After agreeing upon the concept the biggest challenge for Aurona's team was to complete the entire game in 9 months. He further shared, "There were no programmers who had shipped a PS2 title from India before, although a few had worked on a PS2 title before." After the studio evaluated a few game engines, Gamebryo was chosen. This was a good choice for the studio except the fact that they had to build their own collision systems.
"Learning everything through trial and error was not an option for us since we were working on a tight schedule. So we brought in a lead programmer from UK to guide the programmers. This really helped the team to work with exemplary discipline," he added.
Hanuman's story is extremely popular and almost every Indian will know it. This poses several challenges in terms of creative freedom available given the overall familiarity of the story and how deeply it is rooted in the target audience's mind. Pramod shared, "We decided to focus on a time period of Hanuman's life of which very little is known, the 'growing up' years i.e., childhood to teens."
Aurona wanted to maintain a similar look and feel which has been in the minds of the people in India through movies and print. At the same time the studio had to strike a balance between traditional art and the requirement of the game engine and game play.
So what did Aurona do? Pramod's answer, "There are lot of statues, idols and figures when we talk of Indian mythology. That is what we tried to do with the shapes and forms. We filled the environment with a lot of low poly figures of human and animal Gods and a lot of manmade architecture. We decided to play with a lot of colors and non realistic hand painted textures. We didn't want to have a rustic look as most of the games have these days. So we went ahead with pleasant and welcoming saturation except for the cave levels which we had to make dark because the story demanded it."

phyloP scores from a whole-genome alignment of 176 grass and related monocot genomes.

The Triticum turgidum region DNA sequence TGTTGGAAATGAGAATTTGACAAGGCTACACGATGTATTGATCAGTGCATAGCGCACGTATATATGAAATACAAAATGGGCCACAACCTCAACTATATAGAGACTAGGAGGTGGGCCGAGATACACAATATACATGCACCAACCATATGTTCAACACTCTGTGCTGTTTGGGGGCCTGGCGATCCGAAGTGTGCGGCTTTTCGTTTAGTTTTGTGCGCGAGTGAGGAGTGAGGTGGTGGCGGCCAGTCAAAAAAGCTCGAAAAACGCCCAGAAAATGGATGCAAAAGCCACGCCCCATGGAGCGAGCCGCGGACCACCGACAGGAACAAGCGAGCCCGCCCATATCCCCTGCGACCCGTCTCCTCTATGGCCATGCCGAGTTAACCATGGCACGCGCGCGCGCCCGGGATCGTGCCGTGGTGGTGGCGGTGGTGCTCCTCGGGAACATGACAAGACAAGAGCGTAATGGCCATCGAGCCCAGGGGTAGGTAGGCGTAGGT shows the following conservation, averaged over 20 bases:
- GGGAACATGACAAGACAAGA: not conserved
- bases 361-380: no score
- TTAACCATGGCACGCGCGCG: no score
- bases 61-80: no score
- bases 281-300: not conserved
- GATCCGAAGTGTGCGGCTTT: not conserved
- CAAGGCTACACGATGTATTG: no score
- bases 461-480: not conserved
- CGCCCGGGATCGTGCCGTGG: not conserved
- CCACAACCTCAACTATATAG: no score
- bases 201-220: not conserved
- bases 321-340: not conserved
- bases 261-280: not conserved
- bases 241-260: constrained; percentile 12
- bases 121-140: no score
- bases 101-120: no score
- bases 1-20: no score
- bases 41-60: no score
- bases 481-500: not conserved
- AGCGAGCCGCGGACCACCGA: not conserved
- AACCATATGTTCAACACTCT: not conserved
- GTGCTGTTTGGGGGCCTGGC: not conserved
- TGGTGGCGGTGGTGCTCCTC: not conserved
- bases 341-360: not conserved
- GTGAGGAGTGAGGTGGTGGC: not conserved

The studio was satisfied with the great job done by the art team, but when the work was put into the engine, the Toon shading did not work as well as expected. "The sizes of the cut scene and their loading times could have been reduced to give a smoother game play. Animation system of the engine didn't give us a good result with variable frame rate. So the animators would always complain that the same animation which looks great in the 3D software isn't looking good in the game. We surely believe that we could have improved on the animation if we would have been given more time," he admitted.
The studio focused a lot on testing. They arranged for a group testing to make sure that the target group is able to play the game without supervision. The Gold Master of the game was approved on the 2nd attempt.
For the programmers, designers and artists of Aurona the project was a great opportunity to learn the full development cycle for a PS2 title. For Sony the good thing was that the game was shipped on time, within budget and Sony was able to launch it ahead of the summer vacations of school children.
Pramod concluded, "We could have paid more attention to detail on the interface between the game engine, the programming and the art assests to ensure that the art looks as good inside the game as it is outside the game. We could have worked more on the animation and developed shorter cut-scenes for quicker loading. We could have secured higher budgets for the development so that more man power could have been allocated for the project. A tighter management of task allocation and completion could have been arranged and managed from the beginning. But all in all the game did really well, it has already sold significantly more units than what was originally forecast."